space to the counting of animals, dead or alive. To classify participation we
can define the first group of people: “calculators”, they provide volunteer
computing, brainpower and time to generate a social benefit. Coming back to my
headline, everybody can do this depending on personal interests and
capabilities. Yes, we can…
(c) W. Schneider
article of Delfanti (2011) another important aspect was pointed out. While
traditional science takes place at research institutions the citizen science
community works on different places. Sometimes a laboratory with very expensive
equipment is substituted by a kitchen with some household machinery, far away
from professional tools. Can a blender, an oven and some pots really be the
basis of science? I think it is not always necessary to have 100% perfect tools
if the method or the approach is not fitting to the experiment. We face the
problem that the budgets on research are more and more cut down and the
infrastructure becomes more expensive than ever. Not to mention the conditions
how young researchers work and how they are paid in comparison to other fields.
Therefore it is an existing problem that citizen science is not always a warm
welcomed option to traditional research approaches. Researchers will argue that
here occurs a competition and a reduction of expected quality in research. As
long as citizen science is not influencing other fields of science nobody will
care about this activities. But this doesn’t happen. There is always an idea of
commercialization. If someone provides DIY kits for some experiments they will think
about selling tools, samples, complete sets or simply books “how to…”. This is
not a real threat for science but opens a door in this direction. I am
convinced that most of the (semi-) professional providers and platforms have
more or less an interest in earning money. Gen sequencing platforms like
23andme.com are using data from the curios people. As mentioned in the first
argument I am sure that curiosity is the primary cause of interest. To continue
the classification scheme these people will count as the “makers”, doing DIY
research. And they can… because there are enough offers to do this!
first group is volunteering and the second group is more on the doing side I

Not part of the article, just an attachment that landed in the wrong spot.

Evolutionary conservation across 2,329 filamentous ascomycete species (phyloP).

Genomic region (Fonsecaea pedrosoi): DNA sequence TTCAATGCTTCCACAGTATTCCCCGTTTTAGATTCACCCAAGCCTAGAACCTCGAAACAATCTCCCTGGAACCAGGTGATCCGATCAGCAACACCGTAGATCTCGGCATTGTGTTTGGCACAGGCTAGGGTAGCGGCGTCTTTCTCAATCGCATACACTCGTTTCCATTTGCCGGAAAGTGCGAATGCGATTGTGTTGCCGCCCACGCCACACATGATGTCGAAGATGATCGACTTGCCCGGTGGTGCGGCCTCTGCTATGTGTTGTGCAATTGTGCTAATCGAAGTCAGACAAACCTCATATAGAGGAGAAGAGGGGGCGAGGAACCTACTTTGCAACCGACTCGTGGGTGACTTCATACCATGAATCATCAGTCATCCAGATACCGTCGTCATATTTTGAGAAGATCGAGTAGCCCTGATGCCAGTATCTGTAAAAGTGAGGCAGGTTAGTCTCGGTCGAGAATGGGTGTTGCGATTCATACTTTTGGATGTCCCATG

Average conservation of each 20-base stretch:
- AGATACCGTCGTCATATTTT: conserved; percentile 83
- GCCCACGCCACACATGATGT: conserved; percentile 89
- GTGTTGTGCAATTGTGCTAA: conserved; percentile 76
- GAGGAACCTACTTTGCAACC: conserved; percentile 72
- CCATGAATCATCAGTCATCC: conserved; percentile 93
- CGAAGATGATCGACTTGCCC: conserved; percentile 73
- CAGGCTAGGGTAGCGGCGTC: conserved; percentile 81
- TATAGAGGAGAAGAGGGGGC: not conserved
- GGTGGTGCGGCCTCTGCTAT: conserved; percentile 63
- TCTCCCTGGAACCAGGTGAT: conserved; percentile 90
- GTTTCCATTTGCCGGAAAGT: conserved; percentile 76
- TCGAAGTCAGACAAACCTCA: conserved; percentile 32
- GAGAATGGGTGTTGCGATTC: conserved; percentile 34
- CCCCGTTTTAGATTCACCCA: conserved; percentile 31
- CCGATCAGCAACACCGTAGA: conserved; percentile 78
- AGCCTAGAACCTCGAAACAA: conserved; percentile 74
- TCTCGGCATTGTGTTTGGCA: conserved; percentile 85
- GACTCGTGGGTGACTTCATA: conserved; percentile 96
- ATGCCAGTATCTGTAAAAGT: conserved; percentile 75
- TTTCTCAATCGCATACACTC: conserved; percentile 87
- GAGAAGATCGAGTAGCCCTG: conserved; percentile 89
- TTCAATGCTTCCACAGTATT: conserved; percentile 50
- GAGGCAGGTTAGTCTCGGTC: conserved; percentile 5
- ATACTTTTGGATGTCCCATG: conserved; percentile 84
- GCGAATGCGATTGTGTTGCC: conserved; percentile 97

will describe in this paragraph the third group of citizen science which is
called the “sensors”. They act as observers and are from my point of view the
oldest group in this context. Bird viewing, plant counting, weather observation
and many other examples need a lot of activities spread over time and place.
Researchers are depending on these activities and have a benefit in their
projects. Over the years the methods have changed only in minor details like
how the observations are reported. New electronic devices (such as smartphones
and tablet computers) are able to have an easy access to databases and transmit
data directly without time consuming transmissions and different formats.
Additional information e.g. position, time, pictures, temperature, etc. can be
combined with other information to generate an added value. But in principle is
this the same way of participating as it was 150 years ago. The social media
generate extra motivation and awareness on a specific topic. Some current
projects work with social media to share observations and inform others about
new information and results. We can argue this is a new development – but I
keep my standpoint – it is not new, only the technology changed and can be used
for better marketing. And again, we can… because we have the technology and the
choice what, where and when we act as observers.
not least there is a fourth type of citizen science contribution. They are
called “analysers” and work as crowd. The main difference to the third group
(sensors) is the interpretation of data. Existing observations like space
images are selected and the crowd can do the huge effort of interpreting the
more or less obvious pattern ore structures in the pictures. This cannot be
done by software; you need special skills to identify relevant patterns. And
finally the fourth “we can…!” is possible but not that easy than the other
three. But give it a try, it is worth of it.
Who is missing?
We have now
a classification of possible citizen science contribution but our class was not
happy with the completeness of this list. What is missing? At the beginning of
the value chain we have a lack of generating questions. Who is asking the (new)
questions, which are not discussed before? I think this is a relevant field but
should not be given into the hand of some nerdy people. Not without